In one embodiment, synchronization element 220 may comprise a disciplined oscillator. Several implementations of a disciplined oscillator may be suitable for use with embodiments of the present invention. In one implementation, an ordinary, high accuracy, low drift voltage-controlled oscillator (VCO), may be used along with a digital-to-analog converter (DAC), analog circuits, digital logic and a controller. The VCO may have frequency stability specifications of 10−7 or better. Periodic reference signals (e.g., either timing-reference signal 214 or 218) are supplied by an external source. In one embodiment, the logic and controller may prioritize the use of the two timing-reference signals 214 and 218. The logic may include interfaces to the DAC, timing references and the controller, and may include one or more digital counters, comparators and other logic. In operation, the VCO output may be counted by the digital logic for a period delineated by the timing-reference signal. The resulting count may be filtered and averaged with prior data to establish an error term, which may be used to vary the DAC, which closes the control loop to the VCO. In some embodiments, additional accuracy is obtained by mathematically accounting for frequency errors, which may effect the TOA reference point. This is done as a preprocessing step prior to performing location algorithms discussed below.

FIG. 3 illustrates communication frames for synchronous communications between wireless communication units in accordance with an embodiment of the present invention. Communication frames 302 may be used for synchronous wireless communication between communication units, such as communication units 102 (FIG. 1). The beginning of each frames 302 may be synchronized with a timing-reference signal, such as either timing-reference signal 214 or 218 (FIG. 2), generated by the communication units. Each frame 302 may be divided into a plurality of time-slots 304 allowing the communication units to receive or transmit data in one or more of the time-slots. In one embodiment, each communication unit 102 (FIG. 1) may be assigned a particular time-slot permitting a communication unit to communicate during a particular time-slot without interfering with other units. Frames 302 may be repeated on a continual basis.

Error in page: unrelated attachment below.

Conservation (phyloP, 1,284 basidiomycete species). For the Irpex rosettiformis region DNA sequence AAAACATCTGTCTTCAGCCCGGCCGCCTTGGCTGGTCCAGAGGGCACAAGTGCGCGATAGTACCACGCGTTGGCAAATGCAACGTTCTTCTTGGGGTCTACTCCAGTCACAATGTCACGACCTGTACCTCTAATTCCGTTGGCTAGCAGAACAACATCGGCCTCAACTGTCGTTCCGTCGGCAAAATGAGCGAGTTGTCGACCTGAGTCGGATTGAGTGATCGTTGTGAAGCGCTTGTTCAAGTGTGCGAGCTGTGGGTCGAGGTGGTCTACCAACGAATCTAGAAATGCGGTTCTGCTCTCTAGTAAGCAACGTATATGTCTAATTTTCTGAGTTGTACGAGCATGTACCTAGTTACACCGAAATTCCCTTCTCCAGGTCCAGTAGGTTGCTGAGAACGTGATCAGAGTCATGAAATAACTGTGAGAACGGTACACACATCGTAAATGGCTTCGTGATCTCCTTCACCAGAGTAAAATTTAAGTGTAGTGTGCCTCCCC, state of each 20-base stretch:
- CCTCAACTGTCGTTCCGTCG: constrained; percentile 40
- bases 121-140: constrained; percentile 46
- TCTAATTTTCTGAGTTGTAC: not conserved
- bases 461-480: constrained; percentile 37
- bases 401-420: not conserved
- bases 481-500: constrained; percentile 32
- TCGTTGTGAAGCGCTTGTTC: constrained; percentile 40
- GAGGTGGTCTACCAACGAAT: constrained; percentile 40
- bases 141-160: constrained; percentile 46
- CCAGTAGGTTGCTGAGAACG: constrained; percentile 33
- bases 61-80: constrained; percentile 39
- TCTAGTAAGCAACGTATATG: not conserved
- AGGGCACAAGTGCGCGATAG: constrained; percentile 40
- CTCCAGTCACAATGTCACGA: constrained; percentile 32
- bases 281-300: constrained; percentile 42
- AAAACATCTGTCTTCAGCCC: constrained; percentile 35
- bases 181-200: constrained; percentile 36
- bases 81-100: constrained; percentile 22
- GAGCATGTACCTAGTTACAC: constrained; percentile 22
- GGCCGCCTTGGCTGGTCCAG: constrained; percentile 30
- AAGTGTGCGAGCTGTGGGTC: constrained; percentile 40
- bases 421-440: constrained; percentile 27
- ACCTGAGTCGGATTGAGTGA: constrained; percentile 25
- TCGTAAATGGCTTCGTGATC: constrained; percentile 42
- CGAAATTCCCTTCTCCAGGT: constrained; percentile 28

Communication units communicating within a time-slot may communicate packetized data in accordance with a predetermined protocol. Each time-slot may include set-up time 306 to allow the receiver or transmitter time to prepare for receipt or transmission of a signal, and guard time 308 to allow for time of arrival differences between communications from various communication units. In one embodiment, the packetized data may include header portion 310 and data portion 312. Header portion 310 may include a preamble used for synchronization.

In one embodiment, the preamble of the first time-slot of a frame may include a predetermined or otherwise identifiable bit pattern to allow receiving communication units to easily identify the first time-slot. In this embodiment, this “special” first time-slot may be transmitted by a master communication unit and may provide a way for a “lost” communication unit to synchronize with the system. This may be useful when a communication unit encounters a major glitch causing it to loose synchronization, for example, during flight.

In one embodiment, frame 302 may include one or more report time-slots 305 for use by communication units in exchanging time of arrival information to other communication units, and/or for use by communication units in reporting calculated location information. This is described in more detail below.

In one embodiment, various forms of protocol signaling may be included in a packet. The protocol signaling may include packet headers, link parameters and other non-user-data signals depending on the specific equipment and protocols being used. These non-user-data signals may be fixed in location within the packet protocol interval and therefore may be used as TOA reference points for location solutions implemented by the various embodiments of the present invention.